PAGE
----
MAY 1983 - VOLUME 4 - NUMBER 5
Africa's Uneven Development
The evidence continues to build: if Africans and the world community really want equitable development, present strategies by aid agencies, multinationals, governments, and local capitalists will have to change.
Africa's long term food decline shows no sign of reversing. Income inequality in many African countries is worsening in situations of both high and low growth. As the International Labor Office (ILO) of the U.N. concludes, "In the absence of active policies to combat poverty, growth per se cannot be expected to bring about widespread improvement in living standards."
It is important to analyze this sad reality with a view of a system at work. The development structure that creates and sustains mass poverty in Africa has its roots in the colonial system. As colonialism dismantled the subsistence economy, rural poverty grew. Land was confiscated to grow cash crops for export, and wages did not meet family needs. The colonial states controlled markets to their own advantage.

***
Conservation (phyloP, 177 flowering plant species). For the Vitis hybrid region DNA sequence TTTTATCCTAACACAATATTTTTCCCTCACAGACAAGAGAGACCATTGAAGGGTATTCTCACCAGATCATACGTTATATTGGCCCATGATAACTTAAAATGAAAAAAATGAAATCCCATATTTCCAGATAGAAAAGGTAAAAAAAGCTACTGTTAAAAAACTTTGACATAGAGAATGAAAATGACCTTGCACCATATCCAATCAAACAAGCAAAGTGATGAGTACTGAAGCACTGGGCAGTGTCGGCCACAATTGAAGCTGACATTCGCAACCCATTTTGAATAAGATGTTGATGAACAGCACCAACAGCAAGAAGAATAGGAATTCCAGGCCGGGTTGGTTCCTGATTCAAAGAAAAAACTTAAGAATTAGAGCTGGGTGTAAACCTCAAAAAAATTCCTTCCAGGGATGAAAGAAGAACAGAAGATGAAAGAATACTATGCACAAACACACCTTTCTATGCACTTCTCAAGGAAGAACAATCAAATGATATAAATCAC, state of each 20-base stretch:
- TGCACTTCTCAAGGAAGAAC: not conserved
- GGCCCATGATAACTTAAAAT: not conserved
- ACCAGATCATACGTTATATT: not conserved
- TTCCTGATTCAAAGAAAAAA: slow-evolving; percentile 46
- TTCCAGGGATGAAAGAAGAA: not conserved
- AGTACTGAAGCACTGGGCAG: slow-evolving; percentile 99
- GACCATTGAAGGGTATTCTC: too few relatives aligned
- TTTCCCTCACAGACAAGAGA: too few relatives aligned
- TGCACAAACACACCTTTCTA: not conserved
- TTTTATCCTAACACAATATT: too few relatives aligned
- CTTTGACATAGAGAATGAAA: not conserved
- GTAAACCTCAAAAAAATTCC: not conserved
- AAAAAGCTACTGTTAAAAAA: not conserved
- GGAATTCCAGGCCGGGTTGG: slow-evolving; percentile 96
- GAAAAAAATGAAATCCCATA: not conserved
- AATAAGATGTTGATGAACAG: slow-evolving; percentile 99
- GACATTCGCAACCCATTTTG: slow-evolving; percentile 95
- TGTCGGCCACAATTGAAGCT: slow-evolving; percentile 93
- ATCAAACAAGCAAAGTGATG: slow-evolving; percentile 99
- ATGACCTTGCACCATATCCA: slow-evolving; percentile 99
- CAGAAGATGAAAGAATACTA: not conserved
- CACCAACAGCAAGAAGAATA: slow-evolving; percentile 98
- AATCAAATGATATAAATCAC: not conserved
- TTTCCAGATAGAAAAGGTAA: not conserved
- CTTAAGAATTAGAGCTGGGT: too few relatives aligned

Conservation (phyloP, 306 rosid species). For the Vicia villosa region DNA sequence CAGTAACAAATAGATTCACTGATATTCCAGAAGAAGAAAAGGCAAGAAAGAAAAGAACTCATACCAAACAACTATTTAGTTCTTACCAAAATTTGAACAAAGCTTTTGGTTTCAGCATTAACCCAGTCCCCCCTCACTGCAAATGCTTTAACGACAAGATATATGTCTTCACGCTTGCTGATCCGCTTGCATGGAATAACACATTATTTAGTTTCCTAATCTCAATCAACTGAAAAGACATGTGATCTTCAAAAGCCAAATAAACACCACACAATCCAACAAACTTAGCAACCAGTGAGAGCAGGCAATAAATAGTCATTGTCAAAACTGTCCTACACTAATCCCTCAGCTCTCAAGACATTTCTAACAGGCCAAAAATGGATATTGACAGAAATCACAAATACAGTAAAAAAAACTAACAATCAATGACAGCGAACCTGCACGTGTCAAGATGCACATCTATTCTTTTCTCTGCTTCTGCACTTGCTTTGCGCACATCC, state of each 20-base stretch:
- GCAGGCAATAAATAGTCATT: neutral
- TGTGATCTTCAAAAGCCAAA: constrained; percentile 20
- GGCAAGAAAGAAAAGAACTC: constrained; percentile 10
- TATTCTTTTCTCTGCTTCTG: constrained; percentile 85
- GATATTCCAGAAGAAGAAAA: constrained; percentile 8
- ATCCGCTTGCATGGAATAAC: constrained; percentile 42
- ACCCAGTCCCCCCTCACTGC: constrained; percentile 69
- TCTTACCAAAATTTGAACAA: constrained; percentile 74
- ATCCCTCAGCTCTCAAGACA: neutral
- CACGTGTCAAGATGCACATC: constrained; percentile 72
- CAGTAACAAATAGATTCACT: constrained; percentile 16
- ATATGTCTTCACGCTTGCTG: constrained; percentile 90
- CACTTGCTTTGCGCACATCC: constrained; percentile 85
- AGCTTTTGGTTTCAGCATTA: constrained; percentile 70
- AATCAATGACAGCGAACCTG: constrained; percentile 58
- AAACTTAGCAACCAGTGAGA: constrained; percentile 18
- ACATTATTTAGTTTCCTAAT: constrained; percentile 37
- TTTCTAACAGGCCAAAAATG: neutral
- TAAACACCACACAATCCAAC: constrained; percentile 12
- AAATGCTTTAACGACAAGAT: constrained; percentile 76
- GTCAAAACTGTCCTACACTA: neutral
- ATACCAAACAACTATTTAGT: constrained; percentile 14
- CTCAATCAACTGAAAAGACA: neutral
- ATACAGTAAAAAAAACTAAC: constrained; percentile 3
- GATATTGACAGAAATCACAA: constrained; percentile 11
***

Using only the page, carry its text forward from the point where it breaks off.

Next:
This unfortunate system of relations was passed on to the elites of new African states. Non-democratic economies have almost always meant unequal growth or stagnation. For instance, control over natural resources and market prices consistently benefit urban areas, while the quality of rural land declines. Then, migration to the cities diminishes rural labor supplies.